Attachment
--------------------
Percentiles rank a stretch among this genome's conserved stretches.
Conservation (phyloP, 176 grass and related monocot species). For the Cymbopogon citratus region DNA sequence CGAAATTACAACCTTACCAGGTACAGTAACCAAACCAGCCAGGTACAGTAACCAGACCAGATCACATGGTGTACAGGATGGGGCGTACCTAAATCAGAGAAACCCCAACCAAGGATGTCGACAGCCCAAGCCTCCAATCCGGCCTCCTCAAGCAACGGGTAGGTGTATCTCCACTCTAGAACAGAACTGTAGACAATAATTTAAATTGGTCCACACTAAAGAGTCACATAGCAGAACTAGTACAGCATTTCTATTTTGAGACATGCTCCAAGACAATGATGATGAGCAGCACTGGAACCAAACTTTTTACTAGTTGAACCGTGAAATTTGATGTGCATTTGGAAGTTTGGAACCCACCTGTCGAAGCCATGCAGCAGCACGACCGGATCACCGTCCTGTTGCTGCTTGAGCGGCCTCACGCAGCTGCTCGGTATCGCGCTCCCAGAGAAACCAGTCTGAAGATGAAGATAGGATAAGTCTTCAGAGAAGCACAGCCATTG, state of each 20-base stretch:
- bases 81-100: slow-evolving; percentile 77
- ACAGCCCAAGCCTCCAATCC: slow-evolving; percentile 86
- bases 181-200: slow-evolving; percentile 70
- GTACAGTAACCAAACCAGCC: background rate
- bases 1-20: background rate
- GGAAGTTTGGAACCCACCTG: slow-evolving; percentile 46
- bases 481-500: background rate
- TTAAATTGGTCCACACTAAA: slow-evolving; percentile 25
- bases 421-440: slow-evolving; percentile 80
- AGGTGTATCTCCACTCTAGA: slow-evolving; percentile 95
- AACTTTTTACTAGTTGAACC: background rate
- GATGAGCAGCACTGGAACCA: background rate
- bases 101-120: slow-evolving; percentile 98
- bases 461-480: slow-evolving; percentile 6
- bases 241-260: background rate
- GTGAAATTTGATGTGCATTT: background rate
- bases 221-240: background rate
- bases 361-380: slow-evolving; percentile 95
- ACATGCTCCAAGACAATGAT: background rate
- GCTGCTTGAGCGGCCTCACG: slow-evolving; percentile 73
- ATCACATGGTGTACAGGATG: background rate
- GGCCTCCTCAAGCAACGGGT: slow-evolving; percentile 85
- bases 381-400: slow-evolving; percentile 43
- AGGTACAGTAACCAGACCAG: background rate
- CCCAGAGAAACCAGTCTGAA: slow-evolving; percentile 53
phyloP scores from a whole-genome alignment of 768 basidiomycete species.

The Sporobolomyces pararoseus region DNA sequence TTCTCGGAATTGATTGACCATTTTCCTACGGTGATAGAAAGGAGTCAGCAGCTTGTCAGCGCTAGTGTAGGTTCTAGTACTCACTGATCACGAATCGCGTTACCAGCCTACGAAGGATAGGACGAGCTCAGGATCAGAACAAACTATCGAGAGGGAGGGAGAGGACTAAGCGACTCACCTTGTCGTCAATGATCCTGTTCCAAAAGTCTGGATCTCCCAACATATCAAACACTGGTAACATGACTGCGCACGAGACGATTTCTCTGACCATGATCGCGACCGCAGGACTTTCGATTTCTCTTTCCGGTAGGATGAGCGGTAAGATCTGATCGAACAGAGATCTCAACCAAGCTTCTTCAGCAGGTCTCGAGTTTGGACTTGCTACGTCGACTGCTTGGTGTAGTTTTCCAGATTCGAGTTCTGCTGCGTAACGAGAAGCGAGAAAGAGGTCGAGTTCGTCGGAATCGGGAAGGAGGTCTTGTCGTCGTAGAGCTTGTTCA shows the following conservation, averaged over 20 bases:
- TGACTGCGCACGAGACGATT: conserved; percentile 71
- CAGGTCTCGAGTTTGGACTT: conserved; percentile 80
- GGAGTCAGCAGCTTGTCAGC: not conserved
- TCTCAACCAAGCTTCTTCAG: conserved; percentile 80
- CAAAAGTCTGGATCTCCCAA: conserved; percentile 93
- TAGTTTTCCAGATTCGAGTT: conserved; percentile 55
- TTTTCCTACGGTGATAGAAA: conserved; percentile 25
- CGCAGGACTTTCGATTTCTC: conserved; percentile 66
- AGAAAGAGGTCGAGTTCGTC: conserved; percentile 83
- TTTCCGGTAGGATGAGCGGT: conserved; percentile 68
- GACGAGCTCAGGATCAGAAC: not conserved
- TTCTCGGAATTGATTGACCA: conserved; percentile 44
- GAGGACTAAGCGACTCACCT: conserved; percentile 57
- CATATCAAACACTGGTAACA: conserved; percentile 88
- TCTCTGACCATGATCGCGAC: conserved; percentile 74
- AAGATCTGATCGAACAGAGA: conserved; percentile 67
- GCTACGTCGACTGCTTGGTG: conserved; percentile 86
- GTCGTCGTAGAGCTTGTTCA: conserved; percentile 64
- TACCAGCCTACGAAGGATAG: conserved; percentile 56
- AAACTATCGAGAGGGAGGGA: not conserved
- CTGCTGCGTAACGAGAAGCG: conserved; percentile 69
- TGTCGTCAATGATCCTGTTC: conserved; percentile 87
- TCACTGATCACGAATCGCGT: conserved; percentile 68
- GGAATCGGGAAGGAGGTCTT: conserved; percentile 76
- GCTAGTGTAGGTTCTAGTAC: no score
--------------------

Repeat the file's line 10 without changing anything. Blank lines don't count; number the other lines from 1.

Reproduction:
- TTAAATTGGTCCACACTAAA: slow-evolving; percentile 25